Welcome to my blog on writing and the writing life. I also blog on research subjects at Baroque Explorations.
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Yesterday, I went to a watercolour class. Before heading out, I searched my computer for for the address, but up popped a biographical essay I wrote many years ago: “Watercolors.”
It’s about my teen years, and about my mother, but most of all it’s about creativity and renewal. I wrote it for an anthology edited by my friend Victoria Zackheim: The Face in the Mirror; Writers Reflect on Their Dreams of Youth and the Reality of Age. It’s a biographical essay, as close as I’ve ever come to a memoir, and rereading it again brought tears. I’m thinking I might publish it as a chapbook, sub-titling it “An exceedingly short memoir of a rather long life.”
How à-propos that this essay should have reappeared just now, for I’ve been in the betwixt and between fog that it addresses—a fog I go into after a manuscript is sent out and before a new draft or novel is begun. In the essay, watercolours are seen as key to reviving creative doldrums.
(I’m reminded of a chapbook by Henry Miller I treasure: To Paint is to Love Again.
It’s a collector’s item now, a bit expensive, but you can hear him reading from it on YouTube.)
The class, taught by Canadian artist Donna Dickson, was excellent: tools and techniques and, for me, total absorption for a good three hours. Writing is such a mental, even abstract art, it’s refreshing to engage with the physical world in this way.
Above is a snapshot of a watercolour I painted this summer. It wouldn’t be honest to claim that it’s only the process that matters, but in truth it really is about process … and right now my process is learning techniques and how to use the tools.
That said, what I love most about the visual arts is that they open me up to seeing the world in a new way.
Here is the painting I did for Donna Dickson‘s class. She’s an excellent teacher. Watercolours are such a pleasure!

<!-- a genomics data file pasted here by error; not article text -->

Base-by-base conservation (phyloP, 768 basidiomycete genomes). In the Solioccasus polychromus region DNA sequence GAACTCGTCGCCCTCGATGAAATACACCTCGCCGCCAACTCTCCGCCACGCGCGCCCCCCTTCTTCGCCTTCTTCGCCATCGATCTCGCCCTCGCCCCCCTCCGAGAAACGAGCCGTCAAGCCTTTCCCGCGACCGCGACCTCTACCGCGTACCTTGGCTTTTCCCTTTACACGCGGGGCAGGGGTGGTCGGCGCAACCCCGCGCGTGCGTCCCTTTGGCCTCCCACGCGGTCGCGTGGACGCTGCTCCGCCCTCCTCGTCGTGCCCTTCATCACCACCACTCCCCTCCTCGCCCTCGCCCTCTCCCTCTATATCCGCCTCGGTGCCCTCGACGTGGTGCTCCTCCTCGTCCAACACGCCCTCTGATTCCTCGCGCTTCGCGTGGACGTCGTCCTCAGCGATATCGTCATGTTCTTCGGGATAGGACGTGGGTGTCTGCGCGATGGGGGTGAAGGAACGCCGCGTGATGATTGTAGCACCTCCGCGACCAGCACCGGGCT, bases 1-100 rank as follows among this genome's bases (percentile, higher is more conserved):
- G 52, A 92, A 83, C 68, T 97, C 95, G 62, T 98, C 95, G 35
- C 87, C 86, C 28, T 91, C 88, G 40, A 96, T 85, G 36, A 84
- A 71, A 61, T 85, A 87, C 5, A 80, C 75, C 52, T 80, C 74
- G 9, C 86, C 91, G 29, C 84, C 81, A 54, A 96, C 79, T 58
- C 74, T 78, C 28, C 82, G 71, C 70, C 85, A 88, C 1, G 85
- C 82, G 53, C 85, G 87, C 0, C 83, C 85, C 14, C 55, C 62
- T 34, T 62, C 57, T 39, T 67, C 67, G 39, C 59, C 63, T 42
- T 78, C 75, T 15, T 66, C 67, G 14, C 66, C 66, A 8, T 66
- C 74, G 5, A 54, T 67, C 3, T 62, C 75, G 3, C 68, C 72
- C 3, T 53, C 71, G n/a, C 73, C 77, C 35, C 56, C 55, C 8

I adore this trailer for the new Disney movie Inside Out:
It reminds me of all the voices in my head when writing a scene:
I’m excited this morning about an idea for the covers of the INK non-fiction titles I’m planning. Designer Kris Waldherr and I have had several back-‘n-forths. The new idea is to have them look a little like old chap-books with marbled papers.
Looking at marbled papers just about put me into an aesthetic swoon. Google “marbled pages” for yourself and you will see:
If you want to see more of these, go to my Pinterest board, where I’m collecting ideas.
I’ve recently started using the “Never miss a thing online” Mention app. Just what I don’t need—right?—but being a Social Media Nerd, and terminally curious, I thought I’d give it a try. For starters I searched my name (of course), as well as mentions of Hortense and Napoleon.
It has turned up some surprising links.
This Turkish site, for one, on the theme of “the sorrowful wife.” In the book section, they display four titles:
Yep, there’s sorrowful Jo right beside a novel by Goethe. My smile for the day.
Do you belong to Book Movement? (If not, it’s free.) It’s great site for book clubs and readers generally. Last spring, M.J. Rose and I did a special for their newsletter on our books — her’s, The Collector of Dying Breaths, and mine, The Shadow Queen — which are remarkably similar in a number of ways. It’s online again: you can read it here.
As for Hortense, her step-father Napoleon completely overshadows her. As he does. She has not a single mention, yet he has 5571! Clearly, he is the master of the Tweetable quote.
Author and screenwriter Robin Maxwell recently wrote to me about, among other things, that mischievous Saint Nick. While she and her long-time collaborator Billie Morton were researching the history of Santa for their recently-published Middle Grade novel Trouble in Toyland, they learned that in Renaissance England the idea of a jolly, gift-bringing immortal of the Yuletide season called “Father Christmas” came into existence during the reign of Henry VIII. This inspired them to write “Lady Karola and the Christmas Stranger,” a Renaissance romance short story (with a touch of fantasy) that takes place on Christmas Eve at the court of Elizabeth I, when one of the queen’s waiting ladies first lays eyes on a mysterious stranger.